Noncarbapenems for the Treatment of Urinary Tract Infections Caused by Extended-Spectrum β-Lactamase-Producing Bacteria

C. Whitney White, PharmD, BCPS; Jeffrey A. Kyle, PharmD, BCPS; Crystal M. Deas, PharmD, BCPS; Jacob Campbell, PharmD

Disclosures

South Med J. 2019;112(8):438-443. 

In This Article

Methods

This was a retrospective cohort study approved by the St. Vincent's Birmingham institutional review board, which also waived the need for informed consent. The study took place at a single, 338-bed general medical and surgical hospital in Birmingham, Alabama. Patients with urine cultures positive for ESBL-producing organisms during hospital admissions from January 2012 to June 2016 were identified by International Classification of Diseases, Ninth Revision (ICD-9) codes (per Health Information Management processes), and ESBL-producing isolates were confirmed by the microbiology laboratory of the health system. Antibiotic susceptibility or resistance reported were based on current Clinical & Laboratory Standards Institute breakpoints.

All patients aged 19 years or older with a urine culture with ≥104 CFU/mL ESBL-producing bacteria, diagnosis of UTI by a provider, and receipt of at least one dose of directive antibiotic therapy, as determined by culture and sensitivity report, were included in the study. Patients with both monomicrobial and polymicrobial UTIs were eligible for inclusion. Those excluded from the review included those who were pregnant, classified as having asymptomatic bacteriuria as documented by a provider, received no directive antibiotic treatment, received definitive treatment that switched from carbapenem to noncarbapenem or vice versa, and co-infection involving nonurinary systems (eg, pneumonia, intraabdominal infections, bacteremia without a urinary source). Patients with bacteremia secondary to UTI were eligible for inclusion.

Diagnosis of a UTI was based on microbiological laboratory analysis, urine bacterial colony counts of ≥104 CFU/mL (per microbiology laboratory reporting at institution), and clinical presentation, including symptoms of UTI as documented by the provider. It is important to note that for this study, all of the patients with ≥104 CFU/mL for ESBL-producing organisms were considered to have positive urine cultures, and all of the positive cultures accompanied by symptoms of UTI were considered to have infection. For patients with positive urine cultures whose symptoms were difficult to assess by chart review or which could be explained by other causes, physicians' charted diagnoses were considered adequate.

Data were obtained by performing a clinical chart review of electronic medical records. Demographic information such as age, sex, and race were recorded. Infections were classified as either community onset or hospital acquired. Hospital-acquired infections were defined by a positive culture obtained after 48 hours of admission. Community-onset infections were defined by positive cultures obtained within 48 hours of hospital admission and then further described as healthcare associated for any of the following: hospitalization within the previous 90 days, hemodialysis or outpatient intravenous antibiotics within the previous 30 days, or residence in a long-term care facility. Other variables collected included select comorbidities, history of recurrent UTIs, chronic indwelling urinary catheter, history of ESBL infection, recent antibiotic use, presence of sepsis, presence of bacteremia, and intensive care unit (ICU) stay during admission. Duration and timing of stay in the ICU (in relation to positive cultures and antibiotic therapy) were not recorded. Recent antibiotic use was defined as any antimicrobial therapy within the previous 90 days. Recurrent UTI and sepsis were identified from physician diagnoses and notes and were not further scrutinized for accuracy (ie, systemic inflammatory response syndrome criteria evaluated, scoring systems used). Of note, data reported in this study include patient admissions from periods both before and after the Society of Critical Care Medicine 2016 sepsis definitions and guidelines were published.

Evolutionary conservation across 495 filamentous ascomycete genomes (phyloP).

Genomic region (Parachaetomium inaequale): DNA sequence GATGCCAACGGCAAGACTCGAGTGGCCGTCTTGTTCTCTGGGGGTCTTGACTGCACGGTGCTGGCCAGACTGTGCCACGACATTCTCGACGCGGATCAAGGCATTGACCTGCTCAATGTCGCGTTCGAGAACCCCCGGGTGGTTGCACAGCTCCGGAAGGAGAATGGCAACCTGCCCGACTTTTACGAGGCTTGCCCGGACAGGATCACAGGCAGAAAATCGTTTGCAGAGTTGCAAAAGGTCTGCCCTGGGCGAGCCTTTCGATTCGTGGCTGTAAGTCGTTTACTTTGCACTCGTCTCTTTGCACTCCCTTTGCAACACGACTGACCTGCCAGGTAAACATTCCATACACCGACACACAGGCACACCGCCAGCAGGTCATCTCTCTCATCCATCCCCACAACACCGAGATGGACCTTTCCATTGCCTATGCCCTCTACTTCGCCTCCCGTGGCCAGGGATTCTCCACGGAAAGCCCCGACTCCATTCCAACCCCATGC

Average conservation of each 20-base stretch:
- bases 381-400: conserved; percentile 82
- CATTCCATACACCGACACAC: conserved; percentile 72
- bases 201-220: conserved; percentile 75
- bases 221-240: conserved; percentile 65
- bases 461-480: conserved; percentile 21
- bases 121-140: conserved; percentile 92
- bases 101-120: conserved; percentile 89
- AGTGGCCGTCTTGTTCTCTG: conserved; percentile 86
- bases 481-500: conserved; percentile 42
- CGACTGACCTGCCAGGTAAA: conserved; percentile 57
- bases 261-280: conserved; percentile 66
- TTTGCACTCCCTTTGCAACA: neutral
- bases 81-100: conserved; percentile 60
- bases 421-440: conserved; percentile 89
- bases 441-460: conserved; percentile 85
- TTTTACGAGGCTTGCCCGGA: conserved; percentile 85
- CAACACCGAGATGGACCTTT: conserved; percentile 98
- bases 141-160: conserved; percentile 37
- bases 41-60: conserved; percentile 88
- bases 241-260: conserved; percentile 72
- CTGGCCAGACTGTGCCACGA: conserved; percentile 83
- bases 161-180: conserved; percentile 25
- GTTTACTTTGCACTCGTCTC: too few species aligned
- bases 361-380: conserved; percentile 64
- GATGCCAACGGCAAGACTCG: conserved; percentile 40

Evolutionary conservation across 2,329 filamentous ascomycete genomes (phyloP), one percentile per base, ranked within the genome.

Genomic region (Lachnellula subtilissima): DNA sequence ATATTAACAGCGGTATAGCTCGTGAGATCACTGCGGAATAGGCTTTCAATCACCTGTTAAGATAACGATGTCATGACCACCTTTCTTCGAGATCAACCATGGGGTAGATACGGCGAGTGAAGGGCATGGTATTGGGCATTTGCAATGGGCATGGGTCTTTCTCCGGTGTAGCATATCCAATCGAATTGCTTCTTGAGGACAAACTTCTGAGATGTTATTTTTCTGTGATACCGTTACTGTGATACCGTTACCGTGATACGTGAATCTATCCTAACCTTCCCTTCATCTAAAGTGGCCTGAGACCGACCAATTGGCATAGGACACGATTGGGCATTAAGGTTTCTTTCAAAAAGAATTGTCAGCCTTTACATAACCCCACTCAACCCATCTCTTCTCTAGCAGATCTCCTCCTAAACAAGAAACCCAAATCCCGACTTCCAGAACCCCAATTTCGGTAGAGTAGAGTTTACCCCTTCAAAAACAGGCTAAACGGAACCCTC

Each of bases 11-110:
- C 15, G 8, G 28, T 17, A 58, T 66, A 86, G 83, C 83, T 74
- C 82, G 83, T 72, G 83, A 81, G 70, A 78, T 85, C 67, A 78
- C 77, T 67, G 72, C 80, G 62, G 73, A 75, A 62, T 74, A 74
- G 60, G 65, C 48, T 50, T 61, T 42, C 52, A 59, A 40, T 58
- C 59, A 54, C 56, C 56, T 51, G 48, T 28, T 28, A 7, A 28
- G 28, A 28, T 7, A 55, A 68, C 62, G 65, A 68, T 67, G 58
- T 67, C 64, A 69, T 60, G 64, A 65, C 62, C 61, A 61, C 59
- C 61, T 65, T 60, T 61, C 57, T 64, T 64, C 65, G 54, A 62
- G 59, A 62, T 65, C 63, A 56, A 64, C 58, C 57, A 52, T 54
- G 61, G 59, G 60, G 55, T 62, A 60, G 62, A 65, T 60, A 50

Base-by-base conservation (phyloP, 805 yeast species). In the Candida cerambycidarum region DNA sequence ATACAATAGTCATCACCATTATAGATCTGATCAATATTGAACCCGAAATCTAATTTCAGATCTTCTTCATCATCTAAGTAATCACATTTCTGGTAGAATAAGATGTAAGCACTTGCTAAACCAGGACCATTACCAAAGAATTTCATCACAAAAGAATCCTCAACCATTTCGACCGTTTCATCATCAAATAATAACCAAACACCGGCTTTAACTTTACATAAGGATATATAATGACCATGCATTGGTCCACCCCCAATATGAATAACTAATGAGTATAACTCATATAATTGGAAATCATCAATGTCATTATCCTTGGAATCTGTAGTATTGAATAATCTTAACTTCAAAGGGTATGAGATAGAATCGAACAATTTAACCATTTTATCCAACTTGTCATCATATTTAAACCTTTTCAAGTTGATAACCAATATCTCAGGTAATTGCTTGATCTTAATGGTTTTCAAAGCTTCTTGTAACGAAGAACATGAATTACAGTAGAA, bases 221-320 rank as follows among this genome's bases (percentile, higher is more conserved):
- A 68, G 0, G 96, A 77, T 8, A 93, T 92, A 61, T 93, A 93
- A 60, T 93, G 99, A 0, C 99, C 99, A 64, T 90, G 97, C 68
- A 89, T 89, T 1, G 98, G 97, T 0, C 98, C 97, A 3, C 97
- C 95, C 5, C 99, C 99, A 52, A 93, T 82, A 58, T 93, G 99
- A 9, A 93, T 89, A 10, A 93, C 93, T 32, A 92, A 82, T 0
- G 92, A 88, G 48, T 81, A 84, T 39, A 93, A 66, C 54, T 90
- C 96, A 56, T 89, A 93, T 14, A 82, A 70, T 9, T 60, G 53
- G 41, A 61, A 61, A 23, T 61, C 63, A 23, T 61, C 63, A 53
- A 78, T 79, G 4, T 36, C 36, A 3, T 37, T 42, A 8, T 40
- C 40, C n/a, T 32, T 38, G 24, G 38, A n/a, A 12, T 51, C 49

The following microbiology and antibiotic data were recorded: ESBL organism isolated by culture, in vitro sensitivity reports, empiric antibiotic selection, definitive antibiotic selection, and dose and duration of therapy (empiric, definitive, and combined). Antibiotic therapy was defined as empiric if given before culture and sensitivity reports were available. Definitive therapy referred to the use of an antibiotic after in vitro susceptibility was known and which demonstrated in vitro activity against the infective organism. Appropriateness of dose, route of administration, or duration of definitive regimens were not evaluated; all definitive regimens, regardless of dose, route of administration, or duration were included and analyzed.

Outcome Measures

The primary outcomes measured were infection-related mortality, length of hospital stay (LOS), and duration of definitive antibiotic therapy. LOS was calculated from the day of the first positive urine culture. Microbiological failure was assessed as a secondary measure. Failure was defined as repeated cultures that were positive for the same ESBL organism after 72 hours of definitive antibiotic therapy and within 30 days of the completion of antibiotic therapy. No differentiation was made between relapse or reinfection. Safety data were not collected. Continuous data (age, LOS, and duration of therapy) were presented as median (interquartile range [IQR]) and compared using the Student t test. Categorical variables were compared using the Fisher exact test. All P values were two-tailed; P < 0.05 was considered statistically significant.

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